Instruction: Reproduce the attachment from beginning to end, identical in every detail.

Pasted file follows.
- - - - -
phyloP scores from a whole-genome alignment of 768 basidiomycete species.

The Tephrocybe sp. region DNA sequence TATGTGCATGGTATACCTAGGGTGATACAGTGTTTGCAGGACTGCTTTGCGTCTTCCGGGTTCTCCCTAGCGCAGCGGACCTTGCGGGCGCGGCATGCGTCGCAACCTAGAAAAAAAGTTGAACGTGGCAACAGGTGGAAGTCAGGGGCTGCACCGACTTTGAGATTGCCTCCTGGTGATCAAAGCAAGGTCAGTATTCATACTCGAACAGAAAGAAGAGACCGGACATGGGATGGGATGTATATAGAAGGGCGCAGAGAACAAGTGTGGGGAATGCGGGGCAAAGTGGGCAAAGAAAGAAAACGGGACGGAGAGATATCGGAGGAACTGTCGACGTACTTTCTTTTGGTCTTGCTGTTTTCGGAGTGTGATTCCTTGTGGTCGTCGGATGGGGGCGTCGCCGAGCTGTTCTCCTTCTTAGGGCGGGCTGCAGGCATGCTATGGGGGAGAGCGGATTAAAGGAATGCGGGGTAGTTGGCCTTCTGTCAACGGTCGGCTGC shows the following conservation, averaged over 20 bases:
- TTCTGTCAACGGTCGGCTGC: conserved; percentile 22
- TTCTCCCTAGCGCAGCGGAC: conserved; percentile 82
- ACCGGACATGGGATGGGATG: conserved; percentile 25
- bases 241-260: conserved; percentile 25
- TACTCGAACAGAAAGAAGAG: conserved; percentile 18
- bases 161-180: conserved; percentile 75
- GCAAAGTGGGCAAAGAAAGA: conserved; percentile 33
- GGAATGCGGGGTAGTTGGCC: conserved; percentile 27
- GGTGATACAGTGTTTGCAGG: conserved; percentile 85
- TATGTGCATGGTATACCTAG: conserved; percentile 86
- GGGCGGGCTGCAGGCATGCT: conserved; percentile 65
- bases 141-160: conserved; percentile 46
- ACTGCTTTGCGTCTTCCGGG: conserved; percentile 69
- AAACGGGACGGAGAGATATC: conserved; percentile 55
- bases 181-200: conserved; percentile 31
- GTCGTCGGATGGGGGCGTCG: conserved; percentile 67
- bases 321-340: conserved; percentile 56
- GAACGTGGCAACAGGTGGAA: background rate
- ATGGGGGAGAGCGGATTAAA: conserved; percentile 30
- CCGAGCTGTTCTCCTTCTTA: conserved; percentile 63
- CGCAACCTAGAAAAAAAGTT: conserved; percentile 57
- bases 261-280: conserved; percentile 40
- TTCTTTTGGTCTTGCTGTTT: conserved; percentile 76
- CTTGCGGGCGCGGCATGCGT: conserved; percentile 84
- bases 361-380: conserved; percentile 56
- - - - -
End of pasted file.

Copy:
phyloP scores from a whole-genome alignment of 768 basidiomycete species.

The Tephrocybe sp. region DNA sequence TATGTGCATGGTATACCTAGGGTGATACAGTGTTTGCAGGACTGCTTTGCGTCTTCCGGGTTCTCCCTAGCGCAGCGGACCTTGCGGGCGCGGCATGCGTCGCAACCTAGAAAAAAAGTTGAACGTGGCAACAGGTGGAAGTCAGGGGCTGCACCGACTTTGAGATTGCCTCCTGGTGATCAAAGCAAGGTCAGTATTCATACTCGAACAGAAAGAAGAGACCGGACATGGGATGGGATGTATATAGAAGGGCGCAGAGAACAAGTGTGGGGAATGCGGGGCAAAGTGGGCAAAGAAAGAAAACGGGACGGAGAGATATCGGAGGAACTGTCGACGTACTTTCTTTTGGTCTTGCTGTTTTCGGAGTGTGATTCCTTGTGGTCGTCGGATGGGGGCGTCGCCGAGCTGTTCTCCTTCTTAGGGCGGGCTGCAGGCATGCTATGGGGGAGAGCGGATTAAAGGAATGCGGGGTAGTTGGCCTTCTGTCAACGGTCGGCTGC shows the following conservation, averaged over 20 bases:
- TTCTGTCAACGGTCGGCTGC: conserved; percentile 22
- TTCTCCCTAGCGCAGCGGAC: conserved; percentile 82
- ACCGGACATGGGATGGGATG: conserved; percentile 25
- bases 241-260: conserved; percentile 25
- TACTCGAACAGAAAGAAGAG: conserved; percentile 18
- bases 161-180: conserved; percentile 75
- GCAAAGTGGGCAAAGAAAGA: conserved; percentile 33
- GGAATGCGGGGTAGTTGGCC: conserved; percentile 27
- GGTGATACAGTGTTTGCAGG: conserved; percentile 85
- TATGTGCATGGTATACCTAG: conserved; percentile 86
- GGGCGGGCTGCAGGCATGCT: conserved; percentile 65
- bases 141-160: conserved; percentile 46
- ACTGCTTTGCGTCTTCCGGG: conserved; percentile 69
- AAACGGGACGGAGAGATATC: conserved; percentile 55
- bases 181-200: conserved; percentile 31
- GTCGTCGGATGGGGGCGTCG: conserved; percentile 67
- bases 321-340: conserved; percentile 56
- GAACGTGGCAACAGGTGGAA: background rate
- ATGGGGGAGAGCGGATTAAA: conserved; percentile 30
- CCGAGCTGTTCTCCTTCTTA: conserved; percentile 63
- CGCAACCTAGAAAAAAAGTT: conserved; percentile 57
- bases 261-280: conserved; percentile 40
- TTCTTTTGGTCTTGCTGTTT: conserved; percentile 76
- CTTGCGGGCGCGGCATGCGT: conserved; percentile 84
- bases 361-380: conserved; percentile 56